Third, these crucial decisions would require genuine popular support. The EU is glaringly deficient in providing democratic legitimation and genuine representation. If European defense were forced into the procrustean bed of existing institutions, it would either be determined by unanimity, which gives the weakest partner a veto, or with a majority decision foisted on a doggedly opposed minority. Both alternatives are unrealistic. Therefore, this option will remain highly improbable (not more than 10 percent), at least for the next 20 to 40 years.
Intergovernmental defense and the enlightened hegemon
The third option is between both extremes. It would involve looking beyond rigid institutionalized frames and adopting flexible, ad-hoc solutions. The future will favor small, highly mobile and combinable units, connected through extensive interoperability and joint training, answering each individual crisis through tailor-made responses. The Joint Expeditionary Force, established in 2014 between the UK and most of the Scandinavian countries, is a case in point. So is the Combined Joint Expeditionary Force set up between the UK and France in 2010.
In this scenario, instead of chasing the will-o’-the-wisp of “strategic sovereignty,” European countries would strive for strategic realism and responsibility. It would call for standardized equipment, a preference for European weapon technology, interoperability, standardized training and sufficient interfaces and docking mechanisms to create synergies. A European Military Academy for officers of both EU members and non-EU European countries could ensure a common mindset, which in war is as important as hardware.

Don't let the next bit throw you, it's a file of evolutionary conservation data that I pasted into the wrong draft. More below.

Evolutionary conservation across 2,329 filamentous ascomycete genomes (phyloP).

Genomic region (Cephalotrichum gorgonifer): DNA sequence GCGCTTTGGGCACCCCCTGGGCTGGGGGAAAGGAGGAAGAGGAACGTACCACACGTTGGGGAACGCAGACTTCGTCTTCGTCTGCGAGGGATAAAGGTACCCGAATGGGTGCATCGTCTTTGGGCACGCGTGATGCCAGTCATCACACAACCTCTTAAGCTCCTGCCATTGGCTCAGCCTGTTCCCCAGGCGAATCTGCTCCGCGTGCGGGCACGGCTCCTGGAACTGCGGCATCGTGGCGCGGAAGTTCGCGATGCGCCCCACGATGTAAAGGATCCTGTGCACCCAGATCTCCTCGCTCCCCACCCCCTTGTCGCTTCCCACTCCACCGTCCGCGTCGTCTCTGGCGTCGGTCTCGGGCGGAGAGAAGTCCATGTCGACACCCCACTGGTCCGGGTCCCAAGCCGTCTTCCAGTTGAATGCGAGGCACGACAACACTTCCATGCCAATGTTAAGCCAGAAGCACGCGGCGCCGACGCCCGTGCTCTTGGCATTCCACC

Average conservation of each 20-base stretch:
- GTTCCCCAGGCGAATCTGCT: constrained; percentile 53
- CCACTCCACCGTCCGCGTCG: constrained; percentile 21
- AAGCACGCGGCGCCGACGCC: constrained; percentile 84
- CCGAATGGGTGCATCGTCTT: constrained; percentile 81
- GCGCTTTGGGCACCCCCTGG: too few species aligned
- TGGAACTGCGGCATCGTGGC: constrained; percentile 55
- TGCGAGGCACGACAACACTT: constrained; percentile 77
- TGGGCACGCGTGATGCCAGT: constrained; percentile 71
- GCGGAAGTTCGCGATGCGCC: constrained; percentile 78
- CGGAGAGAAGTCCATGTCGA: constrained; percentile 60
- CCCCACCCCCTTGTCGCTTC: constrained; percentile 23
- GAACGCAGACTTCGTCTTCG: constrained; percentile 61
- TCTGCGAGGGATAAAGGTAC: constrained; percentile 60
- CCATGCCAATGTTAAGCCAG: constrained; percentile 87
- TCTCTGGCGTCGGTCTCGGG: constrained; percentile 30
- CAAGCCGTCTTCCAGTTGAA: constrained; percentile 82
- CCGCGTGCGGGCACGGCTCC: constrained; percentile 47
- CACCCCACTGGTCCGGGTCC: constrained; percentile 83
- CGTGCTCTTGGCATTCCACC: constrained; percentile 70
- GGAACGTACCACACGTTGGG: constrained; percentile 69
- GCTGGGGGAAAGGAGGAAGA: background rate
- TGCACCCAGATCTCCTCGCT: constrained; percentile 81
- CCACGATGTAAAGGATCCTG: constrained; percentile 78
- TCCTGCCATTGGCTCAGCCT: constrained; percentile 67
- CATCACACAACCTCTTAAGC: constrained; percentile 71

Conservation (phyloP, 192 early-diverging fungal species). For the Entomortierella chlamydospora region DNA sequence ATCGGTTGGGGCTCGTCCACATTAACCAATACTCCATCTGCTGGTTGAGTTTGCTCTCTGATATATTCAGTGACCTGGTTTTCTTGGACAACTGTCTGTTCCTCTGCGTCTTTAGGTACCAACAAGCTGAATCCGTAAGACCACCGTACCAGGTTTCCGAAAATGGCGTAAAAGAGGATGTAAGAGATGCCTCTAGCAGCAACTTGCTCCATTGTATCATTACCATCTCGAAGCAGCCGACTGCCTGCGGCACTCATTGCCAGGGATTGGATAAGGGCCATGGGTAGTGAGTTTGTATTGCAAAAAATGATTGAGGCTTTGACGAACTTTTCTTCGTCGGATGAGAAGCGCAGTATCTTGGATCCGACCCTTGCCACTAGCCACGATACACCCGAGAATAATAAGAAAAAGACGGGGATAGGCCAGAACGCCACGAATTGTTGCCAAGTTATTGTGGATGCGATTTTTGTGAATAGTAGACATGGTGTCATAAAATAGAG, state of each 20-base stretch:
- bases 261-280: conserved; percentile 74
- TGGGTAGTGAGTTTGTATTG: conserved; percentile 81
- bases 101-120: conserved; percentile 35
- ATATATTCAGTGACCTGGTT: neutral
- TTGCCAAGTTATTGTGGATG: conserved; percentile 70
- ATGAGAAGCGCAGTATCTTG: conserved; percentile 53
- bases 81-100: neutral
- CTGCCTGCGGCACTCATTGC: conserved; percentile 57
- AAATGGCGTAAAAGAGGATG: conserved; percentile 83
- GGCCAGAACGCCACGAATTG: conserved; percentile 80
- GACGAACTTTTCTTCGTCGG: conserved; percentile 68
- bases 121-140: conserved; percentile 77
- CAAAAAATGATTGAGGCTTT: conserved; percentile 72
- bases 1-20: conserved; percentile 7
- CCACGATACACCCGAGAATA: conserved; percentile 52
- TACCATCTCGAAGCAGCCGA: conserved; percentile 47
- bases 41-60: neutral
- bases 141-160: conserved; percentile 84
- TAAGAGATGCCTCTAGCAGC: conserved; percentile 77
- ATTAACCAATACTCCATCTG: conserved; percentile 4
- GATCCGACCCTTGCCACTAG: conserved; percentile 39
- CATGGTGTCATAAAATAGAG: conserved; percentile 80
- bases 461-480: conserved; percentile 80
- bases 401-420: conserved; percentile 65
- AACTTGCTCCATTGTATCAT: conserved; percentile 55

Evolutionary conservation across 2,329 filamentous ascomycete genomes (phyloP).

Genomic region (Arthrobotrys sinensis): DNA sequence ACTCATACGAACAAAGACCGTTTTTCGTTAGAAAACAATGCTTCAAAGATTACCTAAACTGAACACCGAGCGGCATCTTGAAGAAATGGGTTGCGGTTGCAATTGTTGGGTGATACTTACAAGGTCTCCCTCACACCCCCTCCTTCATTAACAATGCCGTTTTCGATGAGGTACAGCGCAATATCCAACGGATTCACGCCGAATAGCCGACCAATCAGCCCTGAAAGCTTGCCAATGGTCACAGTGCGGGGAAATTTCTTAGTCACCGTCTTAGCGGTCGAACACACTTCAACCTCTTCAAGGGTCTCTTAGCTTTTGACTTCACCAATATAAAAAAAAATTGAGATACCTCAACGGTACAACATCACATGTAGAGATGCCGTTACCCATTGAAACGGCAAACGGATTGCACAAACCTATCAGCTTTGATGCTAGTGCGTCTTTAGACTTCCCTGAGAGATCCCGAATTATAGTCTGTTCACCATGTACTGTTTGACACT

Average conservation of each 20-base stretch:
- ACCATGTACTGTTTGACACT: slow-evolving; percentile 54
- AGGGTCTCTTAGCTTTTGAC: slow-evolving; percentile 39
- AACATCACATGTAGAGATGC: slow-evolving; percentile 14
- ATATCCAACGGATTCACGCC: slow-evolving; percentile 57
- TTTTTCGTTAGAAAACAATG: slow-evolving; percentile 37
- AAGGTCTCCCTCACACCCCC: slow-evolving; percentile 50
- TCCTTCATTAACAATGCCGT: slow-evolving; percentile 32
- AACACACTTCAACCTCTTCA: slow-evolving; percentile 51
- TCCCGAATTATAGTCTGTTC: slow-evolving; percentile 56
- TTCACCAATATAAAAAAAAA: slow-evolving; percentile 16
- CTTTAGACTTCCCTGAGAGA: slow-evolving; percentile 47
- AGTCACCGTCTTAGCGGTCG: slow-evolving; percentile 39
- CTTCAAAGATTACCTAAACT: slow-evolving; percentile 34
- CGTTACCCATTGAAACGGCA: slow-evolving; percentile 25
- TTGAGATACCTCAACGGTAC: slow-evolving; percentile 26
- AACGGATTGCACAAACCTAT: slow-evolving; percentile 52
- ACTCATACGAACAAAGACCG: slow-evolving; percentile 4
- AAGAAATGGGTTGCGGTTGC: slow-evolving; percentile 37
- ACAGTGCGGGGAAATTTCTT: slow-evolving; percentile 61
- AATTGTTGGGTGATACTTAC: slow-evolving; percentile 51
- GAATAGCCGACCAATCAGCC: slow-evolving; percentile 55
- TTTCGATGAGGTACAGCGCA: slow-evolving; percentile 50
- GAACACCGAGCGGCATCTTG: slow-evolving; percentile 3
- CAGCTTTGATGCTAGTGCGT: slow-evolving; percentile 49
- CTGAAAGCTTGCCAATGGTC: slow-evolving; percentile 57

Sovereign nations would cooperate on intergovernmental projects that correspond to their various national interests. Cooperation needs leadership, which in Europe has to be collective. It would require a handful of strong nations to move forward and pull others along – but not necessarily all of them.
Such a group makes no sense without Germany. Berlin used to be called a reluctant hegemon. If it cannot step up as an enlightened leader, this option will remain a chimera.
That scenario does not presuppose revolutionary change and would greatly enhance Europe’s capabilities without undermining NATO. It would also provide a bridge between EU and non-EU members; it does in no way preclude the second option, but it provides a more organic, step-by-step approach to that goal. Despite its attractiveness, its probability is probably below 40 percent.